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- Subject: Re: io:lines() and \0
- From: William Ahern <william@...>
- Date: Mon, 17 Feb 2014 13:05:49 -0800
On Mon, Feb 17, 2014 at 05:16:29PM +0100, Ren? Rebe wrote:
> On Feb 17, 2014, at 16:55 , steve donovan wrote:
> > On Mon, Feb 17, 2014 at 5:51 PM, Ren? Rebe <firstname.lastname@example.org> wrote:
> >> I just noticed that io:lines() does not cope with \0 in the lines, and thus
> >> just returns truncated lines (lua-5.2.3, but legacy 5.1 likewise).
> > This is not surprising. The whole idea of 'lines' only really applies
> > to text files, at least in my head ;)
> well, in my option library foundations should just work, and not silently
> discard some bits and bytes. A line is a line, no matter how many \0 are
> in there until the next \n-newline. And the Lua manual points out Lua
> strings are \0-save.
> I already provided patches a year or two ago for other pattern matching \0
> fixes, which where merged into 5.2.
> One quite simple and obvious use of lines with \0 binary data is parsing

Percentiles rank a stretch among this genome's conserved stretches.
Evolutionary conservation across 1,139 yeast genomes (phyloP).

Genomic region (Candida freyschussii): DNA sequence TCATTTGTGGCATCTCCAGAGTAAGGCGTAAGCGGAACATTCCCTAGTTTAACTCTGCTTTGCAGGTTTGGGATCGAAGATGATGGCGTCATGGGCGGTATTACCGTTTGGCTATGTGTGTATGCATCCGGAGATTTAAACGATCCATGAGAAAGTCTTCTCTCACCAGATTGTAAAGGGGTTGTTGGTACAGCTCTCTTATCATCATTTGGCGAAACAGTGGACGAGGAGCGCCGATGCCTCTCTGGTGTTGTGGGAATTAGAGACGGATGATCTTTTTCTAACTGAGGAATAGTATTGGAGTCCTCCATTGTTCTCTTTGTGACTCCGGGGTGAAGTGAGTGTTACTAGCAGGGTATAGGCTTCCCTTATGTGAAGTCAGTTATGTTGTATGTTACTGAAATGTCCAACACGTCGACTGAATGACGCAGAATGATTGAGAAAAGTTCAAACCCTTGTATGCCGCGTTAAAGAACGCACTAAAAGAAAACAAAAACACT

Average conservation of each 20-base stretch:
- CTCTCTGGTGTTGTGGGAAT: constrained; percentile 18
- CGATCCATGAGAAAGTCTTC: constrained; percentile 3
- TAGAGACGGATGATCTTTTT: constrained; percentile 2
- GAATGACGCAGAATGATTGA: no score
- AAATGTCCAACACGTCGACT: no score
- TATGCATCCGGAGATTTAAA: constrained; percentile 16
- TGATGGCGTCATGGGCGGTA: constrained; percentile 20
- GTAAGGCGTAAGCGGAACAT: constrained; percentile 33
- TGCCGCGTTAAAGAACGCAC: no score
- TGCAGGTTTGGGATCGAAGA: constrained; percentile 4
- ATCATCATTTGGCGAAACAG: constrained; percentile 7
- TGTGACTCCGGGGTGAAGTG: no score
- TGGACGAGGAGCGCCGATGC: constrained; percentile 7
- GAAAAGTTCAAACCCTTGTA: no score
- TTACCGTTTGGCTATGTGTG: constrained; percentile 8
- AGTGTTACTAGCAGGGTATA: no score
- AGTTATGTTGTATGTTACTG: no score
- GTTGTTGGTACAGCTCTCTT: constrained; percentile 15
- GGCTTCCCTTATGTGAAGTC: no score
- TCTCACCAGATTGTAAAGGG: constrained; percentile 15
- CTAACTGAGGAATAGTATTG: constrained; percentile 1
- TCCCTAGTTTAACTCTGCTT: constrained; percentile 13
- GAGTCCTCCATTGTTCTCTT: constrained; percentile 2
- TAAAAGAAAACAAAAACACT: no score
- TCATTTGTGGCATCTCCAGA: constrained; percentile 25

> MIME, CGI data.
Well, in MIME a line ends in \r\n. So if you want to be 8-bit clean you
technically shouldn't be treating a line as simply ending in \n, anyhow.
OTOH, in MIME even "8-bit" encoded entities shouldn't have bare \0 or \n
characters. The "binary" transfer encoding allows those. But even in binary
transfer encoding a line is \r\n.
So there's no simple answer, really.
The sockets implementation in my cqueues library has a text-mode translation
feature which translates \r\n sequences to \n, because on Unix (unlike
Windows) this is not done by the underlying stdio implementation. This
allows simple (and in practice mostly correct) implementation of MIME-like
protocols. But of course I had to implement all of the buffering myself
because you simply cannot reliably depend on the underlying implementation
if you want dependable behavior.
For example, what's your maximum line length? MIME specifies 998, but in
practice lots of implementations allow much larger limits because of broken
clients (like brain-dead PHP scripts). Lua's internal limit is also probably
too small to be production-quality reliable on the open internet (unless you
want endless support calls), and in any event it's not configurable.
Basically, if you want to be serious about this stuff you have to do your